Open Doors and Hearts this Easter
There is a lot of door symbolism throughout Scripture and literature.
Jesus said, “Ask, and it will be given to you; seek, and you will find; knock, and it will be opened to you. For everyone who asks receives, and the one who seeks finds, and to the one who knocks it will be opened (Matthew 7:7-8).”
Jesus followers think the symbolic gesture of opening a door is the new life of following Christ.
But, what if there are times when we need to open an actual door, like the doors to church or the doors to our homes?
With Easter on the way, now is a perfect time to open some literal doors to those who need to meet Jesus.
According to Easy Tithe, “Easter is the #1 day for church attendance. In a survey, 96% of churches reported that they nearly double (if not triple) in crowd size.”
That gives churchgoers a unique opportunity to open literal and symbolic doors of faith this Easter.
Moreover, Easter is a holiday based on God’s hospitality.
As Christianity Today explains, “At the heart of the atonement is divine hospitality, where God invites the undeserving and unexpected to come home with him. The final words of Jesus on the cross, as recorded in the Gospels, provide us with an entry point to understand that mysterious invitation. Each of the seven sayings crucially invites us to share in God’s revolutionary hospitality, not only being welcomed as the strangers and enemies we once were but also welcoming other strangers and enemies in his name and for his sake.”
Why not follow the example set by Jesus and practice hospitality this Easter?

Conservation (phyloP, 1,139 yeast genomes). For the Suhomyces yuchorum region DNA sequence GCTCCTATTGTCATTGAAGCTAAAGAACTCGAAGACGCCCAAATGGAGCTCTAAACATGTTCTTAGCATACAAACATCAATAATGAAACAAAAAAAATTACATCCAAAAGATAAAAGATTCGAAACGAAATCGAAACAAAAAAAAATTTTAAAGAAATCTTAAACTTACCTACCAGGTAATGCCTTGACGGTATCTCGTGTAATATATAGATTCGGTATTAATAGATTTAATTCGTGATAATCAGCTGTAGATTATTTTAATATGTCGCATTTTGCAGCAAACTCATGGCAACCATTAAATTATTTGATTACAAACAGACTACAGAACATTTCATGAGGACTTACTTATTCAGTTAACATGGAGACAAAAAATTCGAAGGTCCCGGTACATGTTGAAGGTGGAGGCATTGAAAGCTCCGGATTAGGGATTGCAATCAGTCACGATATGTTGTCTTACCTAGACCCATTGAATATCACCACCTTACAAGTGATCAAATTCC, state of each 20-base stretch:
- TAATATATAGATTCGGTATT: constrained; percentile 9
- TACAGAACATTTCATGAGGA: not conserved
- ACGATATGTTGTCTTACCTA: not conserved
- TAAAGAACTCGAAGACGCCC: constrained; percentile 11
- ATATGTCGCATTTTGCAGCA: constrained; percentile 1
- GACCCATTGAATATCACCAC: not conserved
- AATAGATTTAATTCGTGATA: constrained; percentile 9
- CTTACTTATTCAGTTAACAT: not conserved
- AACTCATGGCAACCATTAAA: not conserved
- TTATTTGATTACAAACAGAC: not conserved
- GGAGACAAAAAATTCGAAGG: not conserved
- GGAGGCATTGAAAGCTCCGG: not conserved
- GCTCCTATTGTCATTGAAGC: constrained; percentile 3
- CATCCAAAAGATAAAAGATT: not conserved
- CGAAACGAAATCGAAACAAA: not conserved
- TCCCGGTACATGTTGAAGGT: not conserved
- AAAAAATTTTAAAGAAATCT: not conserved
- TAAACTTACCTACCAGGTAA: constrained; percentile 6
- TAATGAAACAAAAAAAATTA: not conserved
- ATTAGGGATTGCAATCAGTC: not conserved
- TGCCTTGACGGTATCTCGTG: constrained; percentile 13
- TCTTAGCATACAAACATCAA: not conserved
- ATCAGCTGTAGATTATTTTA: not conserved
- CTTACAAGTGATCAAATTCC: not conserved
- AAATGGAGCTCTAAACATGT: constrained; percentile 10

Here are some easy ways you can practice radical hospitality to family, friends, and strangers at church this Easter weekend.
Ask Those You Know
According to Barna Research, “The [research team] also examined whether churchgoing adults perceive Easter weekend to be a good time to invite people to attend worship services with them. While most active churchgoers said they would be open to doing this, a minority said they would be likely to do so. Overall, 31% of active churchgoers said they would definitely invite someone they know who does not usually attend a church to accompany them to a church service on Easter weekend this year.”
We can do better than 31%.
The problem is how many church-going Christians complicate inviting others. Folks, it’s not as hard as you might think!
Since Easter is often the biggest church Sunday of the year, people are more open to receiving invitations.
In other words, you can invite people without fear of them thinking it is weird.
Keep it simple.
If you know someone without a church home, invite them to enjoy an Easter service at your church.
Focus on Anticipating Their Needs Not Impressing Them
Somewhere along the line, our understanding of hospitality has changed.
Nowadays, many people associate hospitality, especially at a holiday like Easter, with an opportunity to decorate, cook elaborate dishes, and put out the fancy place settings.
While there is nothing wrong with these things, that is not the point of hospitality.